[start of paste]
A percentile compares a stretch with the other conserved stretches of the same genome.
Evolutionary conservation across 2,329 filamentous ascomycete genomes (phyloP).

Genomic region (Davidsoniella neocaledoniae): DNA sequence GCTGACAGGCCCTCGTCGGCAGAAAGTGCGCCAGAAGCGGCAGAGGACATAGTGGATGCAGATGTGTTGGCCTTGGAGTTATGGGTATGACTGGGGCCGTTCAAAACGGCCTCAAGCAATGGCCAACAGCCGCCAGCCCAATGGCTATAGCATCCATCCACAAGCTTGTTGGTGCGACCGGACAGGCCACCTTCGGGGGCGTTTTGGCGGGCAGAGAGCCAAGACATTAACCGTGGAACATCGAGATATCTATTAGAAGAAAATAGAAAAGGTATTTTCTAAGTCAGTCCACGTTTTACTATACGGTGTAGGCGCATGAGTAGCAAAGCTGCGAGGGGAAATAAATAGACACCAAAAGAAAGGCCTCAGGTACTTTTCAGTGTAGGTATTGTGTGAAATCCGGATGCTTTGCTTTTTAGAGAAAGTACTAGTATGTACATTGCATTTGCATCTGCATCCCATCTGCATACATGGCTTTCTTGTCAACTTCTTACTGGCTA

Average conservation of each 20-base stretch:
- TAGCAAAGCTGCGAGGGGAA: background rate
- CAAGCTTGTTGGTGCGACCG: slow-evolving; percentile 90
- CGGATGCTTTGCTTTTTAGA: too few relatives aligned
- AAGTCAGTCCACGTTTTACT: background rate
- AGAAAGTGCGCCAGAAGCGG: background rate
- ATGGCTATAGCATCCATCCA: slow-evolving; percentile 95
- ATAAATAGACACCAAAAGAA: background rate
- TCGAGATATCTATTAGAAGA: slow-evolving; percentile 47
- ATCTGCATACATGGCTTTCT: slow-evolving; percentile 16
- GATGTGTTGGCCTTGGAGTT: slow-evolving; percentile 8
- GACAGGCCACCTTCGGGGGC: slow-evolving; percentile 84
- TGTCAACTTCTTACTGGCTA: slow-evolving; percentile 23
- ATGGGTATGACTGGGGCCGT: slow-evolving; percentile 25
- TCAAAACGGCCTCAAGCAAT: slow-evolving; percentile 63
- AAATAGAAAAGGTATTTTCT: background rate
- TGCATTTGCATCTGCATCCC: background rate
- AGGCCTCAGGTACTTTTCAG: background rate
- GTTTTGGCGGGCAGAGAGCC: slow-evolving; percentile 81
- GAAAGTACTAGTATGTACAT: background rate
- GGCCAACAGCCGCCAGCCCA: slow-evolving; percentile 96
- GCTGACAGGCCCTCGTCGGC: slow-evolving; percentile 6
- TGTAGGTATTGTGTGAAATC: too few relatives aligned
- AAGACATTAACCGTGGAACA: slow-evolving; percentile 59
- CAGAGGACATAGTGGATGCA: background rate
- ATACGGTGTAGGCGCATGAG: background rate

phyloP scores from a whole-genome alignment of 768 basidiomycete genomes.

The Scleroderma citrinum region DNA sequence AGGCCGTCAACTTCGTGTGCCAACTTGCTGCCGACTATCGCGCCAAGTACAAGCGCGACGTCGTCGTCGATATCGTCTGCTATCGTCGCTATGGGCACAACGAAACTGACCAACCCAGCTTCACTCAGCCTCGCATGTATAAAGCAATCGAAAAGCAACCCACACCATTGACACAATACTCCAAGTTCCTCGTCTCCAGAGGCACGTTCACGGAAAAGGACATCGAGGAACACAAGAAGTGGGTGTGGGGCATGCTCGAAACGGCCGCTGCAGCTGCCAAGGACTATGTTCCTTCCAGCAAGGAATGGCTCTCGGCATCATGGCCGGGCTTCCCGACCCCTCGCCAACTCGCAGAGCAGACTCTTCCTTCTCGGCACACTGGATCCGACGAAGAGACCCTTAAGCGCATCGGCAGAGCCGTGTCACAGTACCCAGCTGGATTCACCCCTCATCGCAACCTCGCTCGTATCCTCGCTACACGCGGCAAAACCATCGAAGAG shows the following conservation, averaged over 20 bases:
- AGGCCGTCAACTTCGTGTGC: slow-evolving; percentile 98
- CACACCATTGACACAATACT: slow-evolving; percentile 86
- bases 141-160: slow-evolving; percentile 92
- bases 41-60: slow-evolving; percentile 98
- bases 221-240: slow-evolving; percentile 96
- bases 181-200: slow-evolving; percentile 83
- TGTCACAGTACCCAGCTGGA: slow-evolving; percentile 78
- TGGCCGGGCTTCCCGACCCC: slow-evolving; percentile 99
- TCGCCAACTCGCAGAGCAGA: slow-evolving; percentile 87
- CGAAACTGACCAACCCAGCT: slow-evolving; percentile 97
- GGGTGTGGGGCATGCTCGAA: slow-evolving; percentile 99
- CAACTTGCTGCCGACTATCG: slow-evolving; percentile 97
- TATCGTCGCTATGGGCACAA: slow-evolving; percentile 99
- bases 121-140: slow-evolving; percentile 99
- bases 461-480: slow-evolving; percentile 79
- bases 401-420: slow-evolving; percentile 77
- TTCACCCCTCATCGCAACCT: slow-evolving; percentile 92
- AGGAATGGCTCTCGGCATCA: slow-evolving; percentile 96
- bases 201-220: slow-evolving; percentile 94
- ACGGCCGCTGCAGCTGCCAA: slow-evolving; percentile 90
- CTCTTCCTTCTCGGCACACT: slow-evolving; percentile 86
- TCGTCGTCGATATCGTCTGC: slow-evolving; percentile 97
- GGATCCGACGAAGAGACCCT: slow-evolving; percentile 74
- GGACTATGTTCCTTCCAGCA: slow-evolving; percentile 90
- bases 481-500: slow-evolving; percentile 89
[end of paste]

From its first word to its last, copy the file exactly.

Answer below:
A percentile compares a stretch with the other conserved stretches of the same genome.
Evolutionary conservation across 2,329 filamentous ascomycete genomes (phyloP).

Genomic region (Davidsoniella neocaledoniae): DNA sequence GCTGACAGGCCCTCGTCGGCAGAAAGTGCGCCAGAAGCGGCAGAGGACATAGTGGATGCAGATGTGTTGGCCTTGGAGTTATGGGTATGACTGGGGCCGTTCAAAACGGCCTCAAGCAATGGCCAACAGCCGCCAGCCCAATGGCTATAGCATCCATCCACAAGCTTGTTGGTGCGACCGGACAGGCCACCTTCGGGGGCGTTTTGGCGGGCAGAGAGCCAAGACATTAACCGTGGAACATCGAGATATCTATTAGAAGAAAATAGAAAAGGTATTTTCTAAGTCAGTCCACGTTTTACTATACGGTGTAGGCGCATGAGTAGCAAAGCTGCGAGGGGAAATAAATAGACACCAAAAGAAAGGCCTCAGGTACTTTTCAGTGTAGGTATTGTGTGAAATCCGGATGCTTTGCTTTTTAGAGAAAGTACTAGTATGTACATTGCATTTGCATCTGCATCCCATCTGCATACATGGCTTTCTTGTCAACTTCTTACTGGCTA

Average conservation of each 20-base stretch:
- TAGCAAAGCTGCGAGGGGAA: background rate
- CAAGCTTGTTGGTGCGACCG: slow-evolving; percentile 90
- CGGATGCTTTGCTTTTTAGA: too few relatives aligned
- AAGTCAGTCCACGTTTTACT: background rate
- AGAAAGTGCGCCAGAAGCGG: background rate
- ATGGCTATAGCATCCATCCA: slow-evolving; percentile 95
- ATAAATAGACACCAAAAGAA: background rate
- TCGAGATATCTATTAGAAGA: slow-evolving; percentile 47
- ATCTGCATACATGGCTTTCT: slow-evolving; percentile 16
- GATGTGTTGGCCTTGGAGTT: slow-evolving; percentile 8
- GACAGGCCACCTTCGGGGGC: slow-evolving; percentile 84
- TGTCAACTTCTTACTGGCTA: slow-evolving; percentile 23
- ATGGGTATGACTGGGGCCGT: slow-evolving; percentile 25
- TCAAAACGGCCTCAAGCAAT: slow-evolving; percentile 63
- AAATAGAAAAGGTATTTTCT: background rate
- TGCATTTGCATCTGCATCCC: background rate
- AGGCCTCAGGTACTTTTCAG: background rate
- GTTTTGGCGGGCAGAGAGCC: slow-evolving; percentile 81
- GAAAGTACTAGTATGTACAT: background rate
- GGCCAACAGCCGCCAGCCCA: slow-evolving; percentile 96
- GCTGACAGGCCCTCGTCGGC: slow-evolving; percentile 6
- TGTAGGTATTGTGTGAAATC: too few relatives aligned
- AAGACATTAACCGTGGAACA: slow-evolving; percentile 59
- CAGAGGACATAGTGGATGCA: background rate
- ATACGGTGTAGGCGCATGAG: background rate

phyloP scores from a whole-genome alignment of 768 basidiomycete genomes.

The Scleroderma citrinum region DNA sequence AGGCCGTCAACTTCGTGTGCCAACTTGCTGCCGACTATCGCGCCAAGTACAAGCGCGACGTCGTCGTCGATATCGTCTGCTATCGTCGCTATGGGCACAACGAAACTGACCAACCCAGCTTCACTCAGCCTCGCATGTATAAAGCAATCGAAAAGCAACCCACACCATTGACACAATACTCCAAGTTCCTCGTCTCCAGAGGCACGTTCACGGAAAAGGACATCGAGGAACACAAGAAGTGGGTGTGGGGCATGCTCGAAACGGCCGCTGCAGCTGCCAAGGACTATGTTCCTTCCAGCAAGGAATGGCTCTCGGCATCATGGCCGGGCTTCCCGACCCCTCGCCAACTCGCAGAGCAGACTCTTCCTTCTCGGCACACTGGATCCGACGAAGAGACCCTTAAGCGCATCGGCAGAGCCGTGTCACAGTACCCAGCTGGATTCACCCCTCATCGCAACCTCGCTCGTATCCTCGCTACACGCGGCAAAACCATCGAAGAG shows the following conservation, averaged over 20 bases:
- AGGCCGTCAACTTCGTGTGC: slow-evolving; percentile 98
- CACACCATTGACACAATACT: slow-evolving; percentile 86
- bases 141-160: slow-evolving; percentile 92
- bases 41-60: slow-evolving; percentile 98
- bases 221-240: slow-evolving; percentile 96
- bases 181-200: slow-evolving; percentile 83
- TGTCACAGTACCCAGCTGGA: slow-evolving; percentile 78
- TGGCCGGGCTTCCCGACCCC: slow-evolving; percentile 99
- TCGCCAACTCGCAGAGCAGA: slow-evolving; percentile 87
- CGAAACTGACCAACCCAGCT: slow-evolving; percentile 97
- GGGTGTGGGGCATGCTCGAA: slow-evolving; percentile 99
- CAACTTGCTGCCGACTATCG: slow-evolving; percentile 97
- TATCGTCGCTATGGGCACAA: slow-evolving; percentile 99
- bases 121-140: slow-evolving; percentile 99
- bases 461-480: slow-evolving; percentile 79
- bases 401-420: slow-evolving; percentile 77
- TTCACCCCTCATCGCAACCT: slow-evolving; percentile 92
- AGGAATGGCTCTCGGCATCA: slow-evolving; percentile 96
- bases 201-220: slow-evolving; percentile 94
- ACGGCCGCTGCAGCTGCCAA: slow-evolving; percentile 90
- CTCTTCCTTCTCGGCACACT: slow-evolving; percentile 86
- TCGTCGTCGATATCGTCTGC: slow-evolving; percentile 97
- GGATCCGACGAAGAGACCCT: slow-evolving; percentile 74
- GGACTATGTTCCTTCCAGCA: slow-evolving; percentile 90
- bases 481-500: slow-evolving; percentile 89